Keeping up with technology is now a full time job. So to keep you one step ahead of the curve, we're delighted to introduce our Technology News Round-up. Courtesy of marketing and technology blogger Justin Firth, we'll be bringing you all the big technological news, ideas and developments affecting UK businesses and startups.
Tablet Computer Sales Set To Fly
Technology researchers IDC have already predicted that tablet sales will outstrip PC sales this year. Powering the growth will be a new range of cut-price tablets released in time for Christmas. Hot on the heels of Tesco’s recent £119 Hudl Tablet, Argos have released their own budget tablet priced at just £100. Although expect disappointment from any teenager who asked Santa for the iPad Air.
As well as tablets, new smartphones will be big sellers this Christmas. As computing continues to go mobile, all businesses would pay to keep up with changing viewing habits. Far from being a second-screen, a survey by mobile advertising firm Weve last week showed that almost half of the 18-34 age group now consider their mobile to be their “most important” screen. Furthermore, one in ten across all age groups said they now use their mobile for online purchases.
Microsoft Start Afresh
As well as struggling in both the tablet and mobile market, Microsoft have faced criticism from PC users over the new ‘Smartphone-style’ presentation of Windows 8. Last week’s free Windows 8 update reinstated the missing Start button and allowed users to bypass the new Window’s style completely on startup.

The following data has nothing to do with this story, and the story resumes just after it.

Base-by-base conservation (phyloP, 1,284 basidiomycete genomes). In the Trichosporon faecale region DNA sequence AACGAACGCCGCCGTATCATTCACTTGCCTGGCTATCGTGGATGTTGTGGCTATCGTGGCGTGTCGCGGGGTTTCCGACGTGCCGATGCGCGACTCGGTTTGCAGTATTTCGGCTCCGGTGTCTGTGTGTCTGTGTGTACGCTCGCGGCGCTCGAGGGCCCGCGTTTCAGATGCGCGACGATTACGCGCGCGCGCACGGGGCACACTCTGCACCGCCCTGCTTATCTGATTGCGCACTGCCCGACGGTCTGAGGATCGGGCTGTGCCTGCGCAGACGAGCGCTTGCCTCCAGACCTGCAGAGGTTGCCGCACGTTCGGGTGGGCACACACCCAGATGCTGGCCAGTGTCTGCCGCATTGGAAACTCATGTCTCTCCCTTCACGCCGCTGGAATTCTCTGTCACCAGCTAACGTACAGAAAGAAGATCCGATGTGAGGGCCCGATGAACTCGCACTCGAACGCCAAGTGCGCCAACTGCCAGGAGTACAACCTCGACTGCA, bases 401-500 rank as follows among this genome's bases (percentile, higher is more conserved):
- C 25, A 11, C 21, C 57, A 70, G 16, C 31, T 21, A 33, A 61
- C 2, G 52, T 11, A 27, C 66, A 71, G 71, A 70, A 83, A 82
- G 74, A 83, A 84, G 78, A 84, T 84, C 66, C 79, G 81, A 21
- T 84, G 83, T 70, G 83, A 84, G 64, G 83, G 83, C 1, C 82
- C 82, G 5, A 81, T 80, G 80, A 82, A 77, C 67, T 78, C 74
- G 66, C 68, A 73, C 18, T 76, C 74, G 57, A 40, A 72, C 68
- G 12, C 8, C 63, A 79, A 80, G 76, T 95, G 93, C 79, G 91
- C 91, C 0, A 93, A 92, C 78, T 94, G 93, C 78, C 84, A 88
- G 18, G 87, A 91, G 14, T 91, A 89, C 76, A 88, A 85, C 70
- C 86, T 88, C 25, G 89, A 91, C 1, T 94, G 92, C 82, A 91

The return of the Start button is not the only thing which may please Window’s users. Microsoft have just released their remote desktop app for iOS and Android - allowing users direct access to their PC desktop from a mobile.
Facebook and Google Loosen Privacy Settings.
Both Facebook and Google have added fuel to the privacy debate this month by announcing significant changes to the privacy settings on their social networks.
Facebook have removed the block on users aged 13-17 being able to post publicly. By changing a post’s publishing setting from ‘friends’ to ‘public’, young teenagers’ content will be available for anyone to view. The unblocking of younger users is likely to provide new opportunities for brands to engage with a younger audience on the platform.
Google’s change to the Google+ social network also provides some new opportunities for businesses. ‘Shared Endorsements’ will allow users’ reviews to appear in Google adverts targeted at their friends. So if you like your local Italian restaurant then unless you opt-out Google can use your review in adverts designed to persuade your connections to make a booking. Expect ‘peer recommendation’ to replace online reviews as the big thing for digital marketing in 2014.
Crowdsourcing Gets Serious
Online reviewing is not the only value that other internet users can provide. Crowdsourcing (using online users across the world to assist) has been at the heart of many of this year’s big online developments.